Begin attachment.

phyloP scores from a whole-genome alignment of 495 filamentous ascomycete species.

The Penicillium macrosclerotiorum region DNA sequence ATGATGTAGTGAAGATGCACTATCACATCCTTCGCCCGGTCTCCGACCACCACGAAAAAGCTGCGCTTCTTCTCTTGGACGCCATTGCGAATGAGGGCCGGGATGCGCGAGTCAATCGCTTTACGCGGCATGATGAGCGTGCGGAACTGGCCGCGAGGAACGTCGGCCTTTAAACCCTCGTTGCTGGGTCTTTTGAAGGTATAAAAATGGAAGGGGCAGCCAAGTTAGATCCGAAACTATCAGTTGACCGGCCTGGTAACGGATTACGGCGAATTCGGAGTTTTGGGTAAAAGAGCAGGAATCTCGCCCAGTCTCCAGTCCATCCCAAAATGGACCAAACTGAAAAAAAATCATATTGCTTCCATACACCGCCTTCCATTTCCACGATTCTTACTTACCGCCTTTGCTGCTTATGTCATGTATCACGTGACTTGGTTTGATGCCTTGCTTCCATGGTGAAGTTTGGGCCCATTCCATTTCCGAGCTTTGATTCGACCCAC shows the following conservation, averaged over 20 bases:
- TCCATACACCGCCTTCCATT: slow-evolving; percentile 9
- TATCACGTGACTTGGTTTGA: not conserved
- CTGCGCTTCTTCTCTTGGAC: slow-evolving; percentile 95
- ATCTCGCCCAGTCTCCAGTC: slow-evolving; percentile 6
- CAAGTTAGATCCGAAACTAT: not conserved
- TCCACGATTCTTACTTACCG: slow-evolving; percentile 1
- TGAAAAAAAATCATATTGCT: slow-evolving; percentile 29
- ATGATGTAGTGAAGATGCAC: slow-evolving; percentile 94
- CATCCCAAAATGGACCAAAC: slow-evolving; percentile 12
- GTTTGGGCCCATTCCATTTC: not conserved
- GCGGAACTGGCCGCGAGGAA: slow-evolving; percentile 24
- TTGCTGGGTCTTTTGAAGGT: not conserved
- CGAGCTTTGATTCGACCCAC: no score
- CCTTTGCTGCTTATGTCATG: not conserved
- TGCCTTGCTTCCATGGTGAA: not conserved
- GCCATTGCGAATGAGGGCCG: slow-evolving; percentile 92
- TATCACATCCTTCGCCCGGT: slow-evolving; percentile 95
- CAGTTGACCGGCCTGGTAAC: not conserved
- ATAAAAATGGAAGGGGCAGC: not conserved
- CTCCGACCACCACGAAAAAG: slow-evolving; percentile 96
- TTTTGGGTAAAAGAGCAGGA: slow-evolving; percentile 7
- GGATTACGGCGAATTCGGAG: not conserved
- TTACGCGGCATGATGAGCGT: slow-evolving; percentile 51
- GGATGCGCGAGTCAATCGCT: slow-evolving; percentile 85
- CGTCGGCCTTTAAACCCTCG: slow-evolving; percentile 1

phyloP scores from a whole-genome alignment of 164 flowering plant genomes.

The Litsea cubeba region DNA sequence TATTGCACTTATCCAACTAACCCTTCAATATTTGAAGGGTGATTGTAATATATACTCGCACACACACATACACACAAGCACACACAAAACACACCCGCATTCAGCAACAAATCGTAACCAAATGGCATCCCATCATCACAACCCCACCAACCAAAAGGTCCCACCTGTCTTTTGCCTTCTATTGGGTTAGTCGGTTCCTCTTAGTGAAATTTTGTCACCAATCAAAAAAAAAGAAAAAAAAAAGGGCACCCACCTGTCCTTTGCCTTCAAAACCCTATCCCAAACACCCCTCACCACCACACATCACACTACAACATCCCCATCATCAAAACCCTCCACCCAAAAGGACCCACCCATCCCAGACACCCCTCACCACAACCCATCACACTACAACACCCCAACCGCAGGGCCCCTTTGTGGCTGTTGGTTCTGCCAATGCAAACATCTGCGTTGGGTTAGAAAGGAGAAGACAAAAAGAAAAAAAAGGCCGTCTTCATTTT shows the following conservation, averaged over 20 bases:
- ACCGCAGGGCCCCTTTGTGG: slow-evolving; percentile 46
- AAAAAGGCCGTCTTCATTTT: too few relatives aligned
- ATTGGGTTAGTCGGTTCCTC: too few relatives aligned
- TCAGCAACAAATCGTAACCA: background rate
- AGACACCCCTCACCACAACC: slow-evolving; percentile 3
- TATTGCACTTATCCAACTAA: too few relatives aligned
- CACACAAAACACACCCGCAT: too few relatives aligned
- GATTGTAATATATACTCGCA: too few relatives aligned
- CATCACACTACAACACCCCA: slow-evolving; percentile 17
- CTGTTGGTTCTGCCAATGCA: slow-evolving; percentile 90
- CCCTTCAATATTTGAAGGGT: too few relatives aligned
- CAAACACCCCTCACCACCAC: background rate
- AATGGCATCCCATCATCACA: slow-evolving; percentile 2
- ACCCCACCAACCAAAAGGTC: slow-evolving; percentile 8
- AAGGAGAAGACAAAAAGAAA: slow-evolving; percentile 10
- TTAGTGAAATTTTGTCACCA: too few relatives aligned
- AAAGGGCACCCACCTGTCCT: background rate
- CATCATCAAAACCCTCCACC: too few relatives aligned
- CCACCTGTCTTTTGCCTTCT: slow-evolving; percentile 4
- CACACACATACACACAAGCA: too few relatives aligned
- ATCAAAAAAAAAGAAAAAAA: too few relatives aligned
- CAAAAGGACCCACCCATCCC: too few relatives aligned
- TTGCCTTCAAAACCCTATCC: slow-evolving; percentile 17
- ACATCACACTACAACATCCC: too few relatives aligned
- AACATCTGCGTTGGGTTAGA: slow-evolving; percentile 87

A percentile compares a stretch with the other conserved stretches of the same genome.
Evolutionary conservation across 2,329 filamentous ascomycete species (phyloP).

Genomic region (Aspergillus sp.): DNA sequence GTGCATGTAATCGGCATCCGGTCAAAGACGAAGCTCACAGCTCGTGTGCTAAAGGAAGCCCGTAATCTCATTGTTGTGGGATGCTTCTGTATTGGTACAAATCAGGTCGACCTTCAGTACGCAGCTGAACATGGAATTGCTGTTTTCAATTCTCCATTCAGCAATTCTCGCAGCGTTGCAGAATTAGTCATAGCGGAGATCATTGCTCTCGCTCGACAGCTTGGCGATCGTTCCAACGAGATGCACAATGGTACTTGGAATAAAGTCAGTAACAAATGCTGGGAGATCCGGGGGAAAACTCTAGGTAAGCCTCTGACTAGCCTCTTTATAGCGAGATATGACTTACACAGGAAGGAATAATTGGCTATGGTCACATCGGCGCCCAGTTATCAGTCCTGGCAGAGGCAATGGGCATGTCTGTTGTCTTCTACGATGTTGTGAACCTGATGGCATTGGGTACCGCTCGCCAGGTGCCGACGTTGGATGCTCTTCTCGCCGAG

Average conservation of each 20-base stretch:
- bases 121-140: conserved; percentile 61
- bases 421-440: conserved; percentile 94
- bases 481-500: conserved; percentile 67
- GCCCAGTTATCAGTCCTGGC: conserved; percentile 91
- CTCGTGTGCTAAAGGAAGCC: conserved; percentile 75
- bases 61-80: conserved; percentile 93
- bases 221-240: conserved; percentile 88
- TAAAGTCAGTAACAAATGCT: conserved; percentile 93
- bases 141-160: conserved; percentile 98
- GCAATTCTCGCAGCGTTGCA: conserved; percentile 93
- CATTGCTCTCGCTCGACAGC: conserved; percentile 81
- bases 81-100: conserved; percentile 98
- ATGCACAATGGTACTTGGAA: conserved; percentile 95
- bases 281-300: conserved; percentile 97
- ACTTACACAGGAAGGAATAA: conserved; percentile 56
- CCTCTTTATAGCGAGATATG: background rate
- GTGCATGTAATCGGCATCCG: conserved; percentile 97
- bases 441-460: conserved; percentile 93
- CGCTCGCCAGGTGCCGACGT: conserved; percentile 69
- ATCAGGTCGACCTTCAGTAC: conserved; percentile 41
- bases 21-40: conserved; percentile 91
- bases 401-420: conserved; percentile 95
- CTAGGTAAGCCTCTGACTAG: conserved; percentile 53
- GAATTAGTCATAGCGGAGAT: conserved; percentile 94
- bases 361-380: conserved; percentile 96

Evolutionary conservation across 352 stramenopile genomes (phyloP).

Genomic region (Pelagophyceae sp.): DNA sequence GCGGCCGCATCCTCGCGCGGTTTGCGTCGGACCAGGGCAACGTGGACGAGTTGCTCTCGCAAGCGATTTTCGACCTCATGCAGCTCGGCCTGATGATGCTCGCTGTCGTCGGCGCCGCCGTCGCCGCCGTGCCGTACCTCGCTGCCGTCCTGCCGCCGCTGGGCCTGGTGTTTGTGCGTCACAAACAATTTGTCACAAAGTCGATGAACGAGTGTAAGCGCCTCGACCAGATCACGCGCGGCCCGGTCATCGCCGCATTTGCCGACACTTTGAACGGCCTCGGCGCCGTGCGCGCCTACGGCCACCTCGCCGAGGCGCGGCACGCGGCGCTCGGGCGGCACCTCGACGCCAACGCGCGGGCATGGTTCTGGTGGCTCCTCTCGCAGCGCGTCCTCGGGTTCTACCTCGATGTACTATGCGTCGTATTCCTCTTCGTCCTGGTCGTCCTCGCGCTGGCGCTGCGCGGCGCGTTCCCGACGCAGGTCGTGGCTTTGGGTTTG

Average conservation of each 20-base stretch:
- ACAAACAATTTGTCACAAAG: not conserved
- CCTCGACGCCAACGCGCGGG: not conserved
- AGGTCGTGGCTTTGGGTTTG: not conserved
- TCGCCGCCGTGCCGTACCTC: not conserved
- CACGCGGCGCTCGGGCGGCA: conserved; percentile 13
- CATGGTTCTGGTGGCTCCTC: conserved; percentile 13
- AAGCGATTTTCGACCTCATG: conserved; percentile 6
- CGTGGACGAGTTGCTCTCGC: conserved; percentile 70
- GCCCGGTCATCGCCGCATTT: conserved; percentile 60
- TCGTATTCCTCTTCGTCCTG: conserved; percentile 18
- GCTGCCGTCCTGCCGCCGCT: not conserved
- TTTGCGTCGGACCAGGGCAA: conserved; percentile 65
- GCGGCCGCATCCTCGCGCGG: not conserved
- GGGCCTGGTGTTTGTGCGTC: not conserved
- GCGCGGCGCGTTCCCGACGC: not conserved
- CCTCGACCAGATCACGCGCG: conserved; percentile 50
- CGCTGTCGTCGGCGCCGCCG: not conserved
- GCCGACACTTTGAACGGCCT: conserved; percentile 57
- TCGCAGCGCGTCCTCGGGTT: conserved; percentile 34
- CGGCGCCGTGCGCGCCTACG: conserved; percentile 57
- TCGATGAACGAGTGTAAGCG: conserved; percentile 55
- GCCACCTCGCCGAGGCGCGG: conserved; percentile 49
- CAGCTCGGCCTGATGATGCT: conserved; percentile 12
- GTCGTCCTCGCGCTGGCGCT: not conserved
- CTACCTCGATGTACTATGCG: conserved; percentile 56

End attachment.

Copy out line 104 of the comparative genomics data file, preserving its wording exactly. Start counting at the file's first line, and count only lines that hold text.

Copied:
- GCCGACACTTTGAACGGCCT: conserved; percentile 57